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  • NYFA Welcomes Producers of Military Docuseries “Ten Weeks” to NYFA’s Q&A-List

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    NYFA had the privilege of hosting a live video Q&A with the co-founder of We Are the Mighty, David Gale, Medal of Honor recipient & Chair of NYFA’s Veteran Advancement Program Col. Jack Jacobs, and We Are The Mighty (WATM) Chief Content Officer and director Chase Millsap. Tova Laiter, Director of the NYFA Q&A-List Series, curated and moderated the event.

    David Gale is an executive and award-winning producer who is currently serving as the Exe.VP of Development and Production at Gunpowder & Sky. Before joining G&S, Gale co-founded and was CEO of WATM, a media brand focused on hiring and telling the stories of our military veterans. Gale oversaw the release of 28 films when he was at MTV Films, including Varsity Blues, Save The Last Dance, The Longest Yard, Election, Hustle and Flow, and the cultural phenomenon Napoleon Dynamite.

    (Clockwise) Tova Laiter, Chase Millsap, David Gale, and Col. Jack Jacobs

    Chase Millsap produced the short film, The Captain’s Story, in collaboration with National Geographic to highlight the struggles faced by America’s wartime allies. His work has been featured in National Geographic, The Huffington Post and he has appeared on Buzzfeed and CNN International. Millsap is the Chief Content Officer at WATM and has helmed digital, social, film, and television projects for Warner Brothers Studios, CBS Studios, Netflix, and Blumhouse Productions.

    Col. Jack Jacobs served in Vietnam twice; both times as an advisor to Vietnamese infantry battalions, earning three Bronze Stars, two Silver Stars, and the Medal of Honor, the nation’s highest combat decoration. After Jacobs’ retirement, he was a Managing Director of Bankers Trust and now serves as the Chair of the Veterans Advancement Program at the New York Film Academy. Jacobs also serves as an on-air analyst for NBC News and he is also the co-author of the memoir, If Not Now, When?, which won the Colby Award.

    Rhett Cutrell filming Army trainee Stormy Gideons on the set of “Ten Weeks” (Photo courtesy of We are the Mighty / Quibi)

    Millsap, Gale, and Col. Jacobs discussed the making of their series from Blumhouse TV/We Are The Mighty docuseries Ten Weeks. The series, inspired by Col. Jacobs’ book Basic: Surviving Boot Camp and Basic Training, is a docuseries that follows a cohort of recruits in their journey from untested, young adults to soldiers during basic training at Fort Jackson, South Carolina. Though the docuseries Ten Weeks was originally supposed to be released on Quibi, the series will be available to stream on Roku devices in 2021.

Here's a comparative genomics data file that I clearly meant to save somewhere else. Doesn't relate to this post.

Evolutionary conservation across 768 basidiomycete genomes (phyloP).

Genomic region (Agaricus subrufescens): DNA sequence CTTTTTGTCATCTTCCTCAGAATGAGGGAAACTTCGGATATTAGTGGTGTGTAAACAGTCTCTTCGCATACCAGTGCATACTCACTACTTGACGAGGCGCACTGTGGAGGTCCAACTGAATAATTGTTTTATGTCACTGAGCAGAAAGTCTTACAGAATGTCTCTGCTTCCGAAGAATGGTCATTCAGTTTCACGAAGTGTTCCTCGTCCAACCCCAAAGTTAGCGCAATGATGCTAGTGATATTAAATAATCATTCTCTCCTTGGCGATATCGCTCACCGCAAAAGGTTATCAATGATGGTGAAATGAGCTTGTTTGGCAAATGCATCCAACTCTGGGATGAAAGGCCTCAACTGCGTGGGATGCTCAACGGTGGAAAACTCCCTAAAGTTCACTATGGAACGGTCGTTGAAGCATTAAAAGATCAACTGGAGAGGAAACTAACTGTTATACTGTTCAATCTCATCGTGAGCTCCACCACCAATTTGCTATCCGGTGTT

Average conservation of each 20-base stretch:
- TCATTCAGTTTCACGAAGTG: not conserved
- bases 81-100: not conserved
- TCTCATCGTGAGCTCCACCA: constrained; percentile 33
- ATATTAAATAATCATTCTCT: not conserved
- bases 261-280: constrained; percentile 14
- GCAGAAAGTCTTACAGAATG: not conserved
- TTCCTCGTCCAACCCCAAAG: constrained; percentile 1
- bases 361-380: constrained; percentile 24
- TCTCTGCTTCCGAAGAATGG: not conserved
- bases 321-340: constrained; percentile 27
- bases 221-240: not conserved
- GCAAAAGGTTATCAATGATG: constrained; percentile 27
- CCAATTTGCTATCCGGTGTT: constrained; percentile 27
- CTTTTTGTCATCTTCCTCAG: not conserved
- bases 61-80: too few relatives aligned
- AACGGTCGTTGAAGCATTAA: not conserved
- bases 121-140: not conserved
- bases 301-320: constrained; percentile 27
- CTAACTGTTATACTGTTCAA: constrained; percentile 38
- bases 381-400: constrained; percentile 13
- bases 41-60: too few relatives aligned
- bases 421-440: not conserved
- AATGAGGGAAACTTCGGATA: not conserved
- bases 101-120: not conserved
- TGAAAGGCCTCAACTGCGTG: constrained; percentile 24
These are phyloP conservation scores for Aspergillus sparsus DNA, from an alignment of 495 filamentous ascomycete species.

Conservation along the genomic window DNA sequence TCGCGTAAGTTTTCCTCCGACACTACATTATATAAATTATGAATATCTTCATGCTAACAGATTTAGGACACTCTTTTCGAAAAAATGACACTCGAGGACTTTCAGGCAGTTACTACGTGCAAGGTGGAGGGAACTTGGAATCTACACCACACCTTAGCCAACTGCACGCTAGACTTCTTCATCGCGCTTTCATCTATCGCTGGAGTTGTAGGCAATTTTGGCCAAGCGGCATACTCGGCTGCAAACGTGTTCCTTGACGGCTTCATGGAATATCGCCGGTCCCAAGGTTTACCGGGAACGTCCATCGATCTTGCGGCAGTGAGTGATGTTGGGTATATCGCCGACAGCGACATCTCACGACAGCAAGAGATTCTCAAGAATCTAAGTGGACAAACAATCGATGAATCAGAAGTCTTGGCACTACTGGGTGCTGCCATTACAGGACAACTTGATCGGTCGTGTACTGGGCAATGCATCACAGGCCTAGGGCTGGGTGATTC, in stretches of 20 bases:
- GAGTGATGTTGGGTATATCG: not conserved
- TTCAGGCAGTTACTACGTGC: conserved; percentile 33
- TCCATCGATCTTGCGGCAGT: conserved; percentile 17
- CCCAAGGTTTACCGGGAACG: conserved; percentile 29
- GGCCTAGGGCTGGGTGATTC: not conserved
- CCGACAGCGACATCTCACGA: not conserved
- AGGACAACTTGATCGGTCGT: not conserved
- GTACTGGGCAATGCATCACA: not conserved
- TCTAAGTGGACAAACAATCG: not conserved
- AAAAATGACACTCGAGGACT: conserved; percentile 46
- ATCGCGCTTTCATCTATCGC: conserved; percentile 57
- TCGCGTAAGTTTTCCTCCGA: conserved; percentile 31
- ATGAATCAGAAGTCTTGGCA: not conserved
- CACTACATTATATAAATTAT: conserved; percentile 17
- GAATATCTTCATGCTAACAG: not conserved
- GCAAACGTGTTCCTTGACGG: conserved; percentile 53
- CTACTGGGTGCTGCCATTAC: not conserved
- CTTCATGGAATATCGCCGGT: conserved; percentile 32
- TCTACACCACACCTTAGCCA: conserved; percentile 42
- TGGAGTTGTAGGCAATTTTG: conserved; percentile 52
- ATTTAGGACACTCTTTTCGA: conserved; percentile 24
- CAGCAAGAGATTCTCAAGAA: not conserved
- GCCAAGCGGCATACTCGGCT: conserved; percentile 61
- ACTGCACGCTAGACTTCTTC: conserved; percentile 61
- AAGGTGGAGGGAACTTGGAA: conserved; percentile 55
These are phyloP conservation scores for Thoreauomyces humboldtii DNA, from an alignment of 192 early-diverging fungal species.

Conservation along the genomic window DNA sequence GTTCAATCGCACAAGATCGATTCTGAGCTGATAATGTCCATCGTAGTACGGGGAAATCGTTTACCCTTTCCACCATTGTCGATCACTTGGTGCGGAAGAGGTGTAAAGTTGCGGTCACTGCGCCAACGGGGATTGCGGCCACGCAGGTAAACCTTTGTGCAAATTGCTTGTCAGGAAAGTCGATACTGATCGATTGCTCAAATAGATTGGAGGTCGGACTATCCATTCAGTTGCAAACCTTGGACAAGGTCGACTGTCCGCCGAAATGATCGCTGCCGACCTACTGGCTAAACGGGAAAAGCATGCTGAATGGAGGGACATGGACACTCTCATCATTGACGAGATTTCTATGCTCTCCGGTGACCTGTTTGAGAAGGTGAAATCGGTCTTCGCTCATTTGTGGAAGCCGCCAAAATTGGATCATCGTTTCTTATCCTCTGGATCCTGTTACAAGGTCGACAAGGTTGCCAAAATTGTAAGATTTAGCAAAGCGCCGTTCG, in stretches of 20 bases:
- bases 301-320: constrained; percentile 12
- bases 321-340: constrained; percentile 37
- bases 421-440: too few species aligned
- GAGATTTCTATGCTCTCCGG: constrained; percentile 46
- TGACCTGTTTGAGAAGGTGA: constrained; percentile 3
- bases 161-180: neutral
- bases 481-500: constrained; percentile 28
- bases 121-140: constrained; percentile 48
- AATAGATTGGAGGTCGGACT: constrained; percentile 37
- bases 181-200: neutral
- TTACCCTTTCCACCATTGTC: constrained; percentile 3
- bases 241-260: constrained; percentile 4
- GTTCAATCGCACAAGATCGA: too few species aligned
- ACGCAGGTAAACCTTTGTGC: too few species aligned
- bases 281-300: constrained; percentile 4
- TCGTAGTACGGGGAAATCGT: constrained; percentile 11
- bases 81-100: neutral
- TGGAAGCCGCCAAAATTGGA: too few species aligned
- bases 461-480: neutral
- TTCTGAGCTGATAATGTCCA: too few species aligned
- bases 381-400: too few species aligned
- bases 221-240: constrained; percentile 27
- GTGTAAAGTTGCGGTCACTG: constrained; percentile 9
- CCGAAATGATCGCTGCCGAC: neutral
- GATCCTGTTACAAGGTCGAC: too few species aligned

Ten Weeks (named for the length of basic training) would not have been possible without the support of the U.S. Army, which colonel Jack Jacobs brought in to collaborate throughout the process. Millsap explained that it was a documentary, but it had to have a plan in place: it meant knowing the limits of production each day while on set as it was an active training ground with real challenges, safety concerns, and a rigorous approval process for certain shots. But it was all worth it.

    Army Trainees Trinity Carpenter and Stormy Gideons about to receive their banner during “The Anvil” (Photo courtesy of Blumhouse TV / Quibi)

    “Going through boot camp is an experience most people don’t experience or get to see,” shared Jacobs. “It’s the backstory of national defense.” Gale agreed and added the project “is by veterans for veterans so you can’t understate the importance of the series and also give credit to the Army for giving us the opportunity to use this space.”

    While Ten Weeks is by veterans like Millsap and Col. Jacobs, David Gale, who has been in the film business for many years co-founded WATM because he didn’t see many veterans in higher positions throughout the filmmaking industry. “There is so much talent in the military community and when they leave there are few outlets for them to go into in entertainment,” he shared. Col. Jacobs, who spearheads NYFA’s Veterans Advancement Program, added that many across the industry don’t realize how talented are those who serve and what they can accomplish. “[At NYFA], it’s an opportunity to hone what they know and learned in uniform to the arts.”

    Army trainee Stormy Gideons and Drill Sergeant Stewart being filmed by Rhett Cutrell on set for “Ten Weeks” (Photo courtesy of We are the Mighty / Quibi)

    Millsap knows all too well the challenges that one can face when transitioning from the military to the film industry. “I spent over a decade in uniform and I didn’t know what I wanted to do, so I leaned into what I was passionate about,” shared Millsap. “In the military, it’s very easy to see what someone’s job is or what they do. As you think about your next step, your creative work is going to be your calling card. You’ve got to spend your time learning the skill set and reading and watching. Study what’s on the screen to figure out how it was made.”